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The opinions expressed herein are my own personal opinions and do not represent my employer's view in any way.

Actually, as I'm self-employed, I guess that means that any views I expressed here aren't my own. That's confusing!


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Theme modified from one by Tom Watts
C#/F# code styling by Manoli (for posts pre-2016) and Google code prettify (for post from Jan 2016 and beyond)


My rambling thoughts on exploring the .NET framework and related technologies

I had the need today to add my own property to a WPF user control, and have that property available in the Properties panel of the Visual Studio designer, so the property could be set at design-time. The purpose of this was that my user control had a toolbar, and I had come across the need to use the control, but not show the toolbar. Simple eh? Well, not quite!

My first thought was to add a normal C# property, but this didn’t show up in the Properties panel, so was quickly rejected.

I then came across this forum thread that showed how to add a Dependency property, which seemed to be what I needed. The property showed up in the Properties panel as required, but changing it didn’t affect the display of the toolbar.

It turns out that the static Dependency property cannot change properties of the non-static controls on the user control. You seem to need to call a non-static method to do that. I ended up with rather more code than I would have expected for such a simple task, but it looked like this…

   1:  public static readonly DependencyProperty ShowToolbarProperty 
   2:        = DependencyProperty.Register("ShowToolbar", typeof(bool), typeof(Cameras),
   3:                  new FrameworkPropertyMetadata(new PropertyChangedCallback(AdjustControl)));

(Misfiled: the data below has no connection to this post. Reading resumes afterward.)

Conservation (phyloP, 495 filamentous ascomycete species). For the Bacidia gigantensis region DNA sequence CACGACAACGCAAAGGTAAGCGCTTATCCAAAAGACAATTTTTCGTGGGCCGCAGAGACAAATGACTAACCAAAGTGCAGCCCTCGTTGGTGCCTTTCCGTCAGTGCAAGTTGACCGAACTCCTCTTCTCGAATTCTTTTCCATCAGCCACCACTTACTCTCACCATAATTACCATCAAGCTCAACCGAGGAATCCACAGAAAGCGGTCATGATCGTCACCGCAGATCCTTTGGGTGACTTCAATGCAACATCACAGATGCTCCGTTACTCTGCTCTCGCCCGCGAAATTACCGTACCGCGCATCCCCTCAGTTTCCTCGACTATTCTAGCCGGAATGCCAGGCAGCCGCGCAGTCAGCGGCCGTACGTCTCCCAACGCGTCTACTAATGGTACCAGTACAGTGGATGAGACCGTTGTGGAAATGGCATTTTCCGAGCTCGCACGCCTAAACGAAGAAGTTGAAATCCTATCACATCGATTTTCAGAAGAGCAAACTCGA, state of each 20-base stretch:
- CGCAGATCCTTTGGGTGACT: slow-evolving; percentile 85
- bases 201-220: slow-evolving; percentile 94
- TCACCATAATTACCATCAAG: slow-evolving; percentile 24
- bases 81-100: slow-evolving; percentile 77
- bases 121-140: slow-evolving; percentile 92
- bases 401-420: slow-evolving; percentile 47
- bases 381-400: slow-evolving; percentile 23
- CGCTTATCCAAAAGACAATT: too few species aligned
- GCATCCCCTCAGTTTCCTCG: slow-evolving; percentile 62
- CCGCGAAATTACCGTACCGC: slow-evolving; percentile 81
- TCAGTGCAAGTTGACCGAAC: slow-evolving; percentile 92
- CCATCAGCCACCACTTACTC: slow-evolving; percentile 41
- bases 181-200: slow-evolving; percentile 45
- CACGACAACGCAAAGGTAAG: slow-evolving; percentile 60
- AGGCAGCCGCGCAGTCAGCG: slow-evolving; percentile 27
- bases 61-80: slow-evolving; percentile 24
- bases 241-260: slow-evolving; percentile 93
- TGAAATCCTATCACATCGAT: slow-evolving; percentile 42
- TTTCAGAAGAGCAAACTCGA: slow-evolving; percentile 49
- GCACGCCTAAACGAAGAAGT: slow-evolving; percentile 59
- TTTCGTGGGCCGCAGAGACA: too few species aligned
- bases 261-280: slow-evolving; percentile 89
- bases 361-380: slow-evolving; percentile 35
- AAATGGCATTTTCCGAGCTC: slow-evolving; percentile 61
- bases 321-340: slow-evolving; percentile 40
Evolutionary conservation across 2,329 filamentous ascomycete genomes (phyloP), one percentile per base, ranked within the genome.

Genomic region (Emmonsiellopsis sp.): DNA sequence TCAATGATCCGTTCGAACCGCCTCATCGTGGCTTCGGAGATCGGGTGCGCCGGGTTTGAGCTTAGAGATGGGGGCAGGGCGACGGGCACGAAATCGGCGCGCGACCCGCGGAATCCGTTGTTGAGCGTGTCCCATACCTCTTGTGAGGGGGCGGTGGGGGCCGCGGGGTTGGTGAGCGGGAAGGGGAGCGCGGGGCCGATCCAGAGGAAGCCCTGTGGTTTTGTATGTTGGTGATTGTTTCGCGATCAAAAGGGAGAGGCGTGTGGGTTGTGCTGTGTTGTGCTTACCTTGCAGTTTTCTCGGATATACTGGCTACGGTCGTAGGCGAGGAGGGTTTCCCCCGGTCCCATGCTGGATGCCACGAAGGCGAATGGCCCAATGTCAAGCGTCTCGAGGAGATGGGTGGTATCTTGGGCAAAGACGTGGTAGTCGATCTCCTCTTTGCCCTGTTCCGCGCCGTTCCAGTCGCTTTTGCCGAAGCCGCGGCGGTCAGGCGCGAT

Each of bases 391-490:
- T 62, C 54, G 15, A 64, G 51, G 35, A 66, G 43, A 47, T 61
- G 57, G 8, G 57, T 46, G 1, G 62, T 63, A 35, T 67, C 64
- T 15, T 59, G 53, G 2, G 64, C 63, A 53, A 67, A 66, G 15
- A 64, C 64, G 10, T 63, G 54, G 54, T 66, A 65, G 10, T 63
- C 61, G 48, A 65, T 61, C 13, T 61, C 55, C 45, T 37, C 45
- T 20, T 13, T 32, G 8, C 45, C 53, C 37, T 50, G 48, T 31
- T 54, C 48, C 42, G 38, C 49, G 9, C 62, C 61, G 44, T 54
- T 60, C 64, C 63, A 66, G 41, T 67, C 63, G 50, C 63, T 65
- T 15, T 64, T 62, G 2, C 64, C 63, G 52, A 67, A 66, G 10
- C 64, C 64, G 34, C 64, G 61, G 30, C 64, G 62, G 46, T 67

4:   
   5:  public bool ShowToolbar {
   6:    get {
   7:      return (bool)GetValue(ShowToolbarProperty);
   8:    }
   9:    set {
  10:      SetValue(ShowToolbarProperty, value);
  11:    }
  12:  }
  13:   
  14:  private static void AdjustControl(DependencyObject source, DependencyPropertyChangedEventArgs e) {
  15:    (source as Cameras).UpdateControls((bool)e.NewValue);
  16:  }
  17:   
  18:  private void UpdateControls(bool showToolbar) {
  19:    CamerasToolbar.Visibility = (showToolbar ? Visibility.Visible : Visibility.Collapsed);
  20:  }

Lines 1 to 3 declare the dependency property itself, passing the name of the actual property that we want to show up in VS (in this case ShowToolbar), the type of that property, the type of the containing control, and a rather nasty-looking callback to a method that would be called whenever the property was changed.

Lines 5-12 are the actual property we want, and are a fairly normal C# property declaration, except that they use GetValue() and SetValue() on the dependency property.

Lines 14-16 set up the static method that is called when the dependency property is changed. As explained above, as this is static, it can’t change the properties of controls, so we need to grab hold of the object that raised the event (in this case, the parent control), cast it to the correct type, call a non-static method and pass in the new property value.

Lines 18-20 simply set the Visibility property of the CamerasToolbar as required.

Quite a lot of code for such a simple task eh?

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